Main Article Content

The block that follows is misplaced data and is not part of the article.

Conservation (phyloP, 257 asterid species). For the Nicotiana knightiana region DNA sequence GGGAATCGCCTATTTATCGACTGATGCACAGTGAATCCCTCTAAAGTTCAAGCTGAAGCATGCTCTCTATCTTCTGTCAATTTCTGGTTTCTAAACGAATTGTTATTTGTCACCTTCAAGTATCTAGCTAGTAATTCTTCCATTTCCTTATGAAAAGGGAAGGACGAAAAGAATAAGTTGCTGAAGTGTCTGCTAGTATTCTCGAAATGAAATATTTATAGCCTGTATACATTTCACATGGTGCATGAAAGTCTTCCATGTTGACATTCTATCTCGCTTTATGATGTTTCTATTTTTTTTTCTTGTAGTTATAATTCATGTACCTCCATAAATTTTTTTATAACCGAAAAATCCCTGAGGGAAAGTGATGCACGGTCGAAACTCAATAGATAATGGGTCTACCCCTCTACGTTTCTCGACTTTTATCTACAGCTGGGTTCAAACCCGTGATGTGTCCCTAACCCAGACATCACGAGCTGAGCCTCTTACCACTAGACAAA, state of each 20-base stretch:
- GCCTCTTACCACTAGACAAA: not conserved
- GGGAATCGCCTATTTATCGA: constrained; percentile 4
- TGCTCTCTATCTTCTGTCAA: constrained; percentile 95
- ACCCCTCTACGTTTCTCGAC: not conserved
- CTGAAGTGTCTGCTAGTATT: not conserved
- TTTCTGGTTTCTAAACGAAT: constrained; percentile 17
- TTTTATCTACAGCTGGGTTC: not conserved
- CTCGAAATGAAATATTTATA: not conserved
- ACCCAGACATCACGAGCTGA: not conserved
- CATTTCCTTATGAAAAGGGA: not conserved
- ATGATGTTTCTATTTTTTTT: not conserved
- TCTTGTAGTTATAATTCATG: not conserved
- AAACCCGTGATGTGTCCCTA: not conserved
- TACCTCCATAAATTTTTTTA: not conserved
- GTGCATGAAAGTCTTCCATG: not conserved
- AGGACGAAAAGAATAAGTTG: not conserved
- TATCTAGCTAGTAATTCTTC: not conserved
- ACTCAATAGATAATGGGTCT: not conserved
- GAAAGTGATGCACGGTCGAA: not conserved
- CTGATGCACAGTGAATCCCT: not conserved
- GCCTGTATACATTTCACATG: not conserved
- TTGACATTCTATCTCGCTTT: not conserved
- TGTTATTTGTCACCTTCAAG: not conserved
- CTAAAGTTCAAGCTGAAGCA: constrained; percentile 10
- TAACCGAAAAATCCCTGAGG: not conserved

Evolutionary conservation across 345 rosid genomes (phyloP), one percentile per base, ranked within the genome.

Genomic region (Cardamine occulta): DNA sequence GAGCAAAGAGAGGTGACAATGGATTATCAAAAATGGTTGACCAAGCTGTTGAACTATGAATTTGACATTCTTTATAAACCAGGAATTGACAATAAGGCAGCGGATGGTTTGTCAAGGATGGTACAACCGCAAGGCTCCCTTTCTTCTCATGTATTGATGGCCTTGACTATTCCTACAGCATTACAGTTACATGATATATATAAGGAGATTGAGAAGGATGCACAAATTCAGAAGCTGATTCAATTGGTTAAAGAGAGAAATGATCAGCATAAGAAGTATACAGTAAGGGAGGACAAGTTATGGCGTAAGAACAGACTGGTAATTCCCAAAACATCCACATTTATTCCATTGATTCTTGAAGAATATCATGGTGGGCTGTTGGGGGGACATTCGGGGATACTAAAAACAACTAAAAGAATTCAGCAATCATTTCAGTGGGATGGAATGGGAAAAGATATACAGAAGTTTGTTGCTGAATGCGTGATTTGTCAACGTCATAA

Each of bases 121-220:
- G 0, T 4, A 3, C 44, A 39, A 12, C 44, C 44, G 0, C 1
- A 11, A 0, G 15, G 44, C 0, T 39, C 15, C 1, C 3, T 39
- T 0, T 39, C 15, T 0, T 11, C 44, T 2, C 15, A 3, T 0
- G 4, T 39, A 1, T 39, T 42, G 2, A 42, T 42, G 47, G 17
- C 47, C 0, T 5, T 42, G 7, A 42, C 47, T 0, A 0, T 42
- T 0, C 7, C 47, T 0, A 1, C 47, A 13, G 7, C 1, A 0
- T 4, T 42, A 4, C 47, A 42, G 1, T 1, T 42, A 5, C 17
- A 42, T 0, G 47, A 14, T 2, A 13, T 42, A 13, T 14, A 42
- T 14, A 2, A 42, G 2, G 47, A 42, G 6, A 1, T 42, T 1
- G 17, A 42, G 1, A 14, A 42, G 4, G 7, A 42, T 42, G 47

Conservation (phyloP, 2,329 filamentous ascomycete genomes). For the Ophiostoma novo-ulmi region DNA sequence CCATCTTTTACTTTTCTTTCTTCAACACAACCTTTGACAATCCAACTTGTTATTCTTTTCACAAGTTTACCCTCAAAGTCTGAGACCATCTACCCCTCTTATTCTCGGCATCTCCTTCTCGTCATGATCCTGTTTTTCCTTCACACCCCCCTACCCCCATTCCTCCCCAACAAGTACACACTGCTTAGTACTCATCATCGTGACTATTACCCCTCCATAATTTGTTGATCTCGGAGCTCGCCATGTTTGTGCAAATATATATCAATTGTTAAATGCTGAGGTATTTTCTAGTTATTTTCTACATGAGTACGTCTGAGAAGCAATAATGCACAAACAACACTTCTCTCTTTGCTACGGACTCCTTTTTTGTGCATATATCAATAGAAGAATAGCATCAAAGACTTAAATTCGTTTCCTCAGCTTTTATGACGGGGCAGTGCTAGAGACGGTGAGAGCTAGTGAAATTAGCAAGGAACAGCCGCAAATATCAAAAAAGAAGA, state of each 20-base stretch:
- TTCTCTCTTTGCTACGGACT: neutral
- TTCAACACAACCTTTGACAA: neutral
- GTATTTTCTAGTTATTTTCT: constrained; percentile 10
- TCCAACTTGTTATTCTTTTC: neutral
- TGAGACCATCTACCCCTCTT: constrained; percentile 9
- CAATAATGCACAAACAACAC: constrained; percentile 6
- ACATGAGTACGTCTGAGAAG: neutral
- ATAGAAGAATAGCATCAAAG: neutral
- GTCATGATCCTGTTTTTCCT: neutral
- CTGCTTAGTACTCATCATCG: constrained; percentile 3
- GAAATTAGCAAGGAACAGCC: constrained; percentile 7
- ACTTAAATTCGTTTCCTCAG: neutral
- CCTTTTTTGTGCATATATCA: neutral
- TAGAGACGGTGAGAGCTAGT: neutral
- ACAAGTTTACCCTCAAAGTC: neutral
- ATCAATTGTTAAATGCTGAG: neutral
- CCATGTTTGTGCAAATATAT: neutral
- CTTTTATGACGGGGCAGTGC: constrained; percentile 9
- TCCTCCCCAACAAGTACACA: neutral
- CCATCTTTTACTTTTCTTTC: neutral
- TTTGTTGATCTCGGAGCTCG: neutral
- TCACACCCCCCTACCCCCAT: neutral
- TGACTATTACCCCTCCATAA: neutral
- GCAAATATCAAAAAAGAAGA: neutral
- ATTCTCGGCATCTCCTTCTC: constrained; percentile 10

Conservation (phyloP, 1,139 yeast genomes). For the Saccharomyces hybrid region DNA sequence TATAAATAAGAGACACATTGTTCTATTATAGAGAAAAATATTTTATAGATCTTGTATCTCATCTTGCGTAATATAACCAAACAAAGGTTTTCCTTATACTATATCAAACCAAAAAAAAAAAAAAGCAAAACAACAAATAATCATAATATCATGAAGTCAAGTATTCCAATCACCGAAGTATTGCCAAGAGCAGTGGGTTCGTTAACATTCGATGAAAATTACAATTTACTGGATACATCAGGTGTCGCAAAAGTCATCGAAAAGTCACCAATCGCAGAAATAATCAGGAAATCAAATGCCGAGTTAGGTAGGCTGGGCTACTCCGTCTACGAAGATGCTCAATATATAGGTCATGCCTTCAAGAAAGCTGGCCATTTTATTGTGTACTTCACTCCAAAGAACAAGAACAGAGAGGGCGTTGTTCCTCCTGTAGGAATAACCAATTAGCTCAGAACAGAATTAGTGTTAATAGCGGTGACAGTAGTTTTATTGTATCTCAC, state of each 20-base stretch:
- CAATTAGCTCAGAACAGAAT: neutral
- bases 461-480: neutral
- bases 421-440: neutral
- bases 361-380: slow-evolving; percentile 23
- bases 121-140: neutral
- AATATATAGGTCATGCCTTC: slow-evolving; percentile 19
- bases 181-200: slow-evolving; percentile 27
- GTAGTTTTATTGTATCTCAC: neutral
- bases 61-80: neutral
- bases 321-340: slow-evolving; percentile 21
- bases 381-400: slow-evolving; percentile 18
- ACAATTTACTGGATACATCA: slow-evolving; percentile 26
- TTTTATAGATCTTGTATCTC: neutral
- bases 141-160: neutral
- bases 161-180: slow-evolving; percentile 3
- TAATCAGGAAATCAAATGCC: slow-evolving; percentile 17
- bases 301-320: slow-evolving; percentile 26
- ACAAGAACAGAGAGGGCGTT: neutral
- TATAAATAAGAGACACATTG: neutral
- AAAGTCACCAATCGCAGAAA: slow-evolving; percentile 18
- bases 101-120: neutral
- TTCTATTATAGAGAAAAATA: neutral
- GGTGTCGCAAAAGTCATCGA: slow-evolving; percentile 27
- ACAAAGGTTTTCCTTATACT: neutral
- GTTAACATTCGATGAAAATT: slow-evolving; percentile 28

Despite intense campaigns to minimize cigarette smoking owing to the socio-economic risks associated with it, cigarette smoking worldwide has continued to rise. This is a major concern to both public health authorities and medical practioners. This paper examines the Kenyan status on cigarette smoking through measurement of various parameters including mass media campaigns, taxation, level of education, nature of employment, and government legislation. Descriptive research design was employed because of its robust capability to give an in depth analysis of state of affairs as it exists in relation to cigarette smoking patterns in three Kenyan counties (Nakuru, Kisii and Migori). The study involved respondents above 18 years of age and was carried out between March and April 2018. Chi-square statistics was used to assess the association between various variables. It is clear from this study that most cigarette smokers had acquired high school education and above; representing 70% of the respondents. At 95% confidence limit, the p-value = 0.39 and confidence interval, CI = －1.965－4.156. Therefore, cigarette smoking is dependent on the level of education. The odd ratio (OR) of 3.10 indicates a strong association between smoking and the level of education. This study also revealed that majority of the respondents smoked between 6 and 10 cigarettes per day (36%). Besides, 50% of the target population admitted to being aware of the health hazards caused by cigarette smoking despite their continued smoking habits. This survey has demonstrated that most cigarette smokers are not only well educated but are aware of the dangers of cigarette smoking. Moreover, most respondents are addicted to cigarette smoking despite taxes imposed on tobacco products including cigarettes. This characteristic behaviour may be attributed to high unemployment rates in Kenya which this study has established as one of the major reasons for cigarette smoking.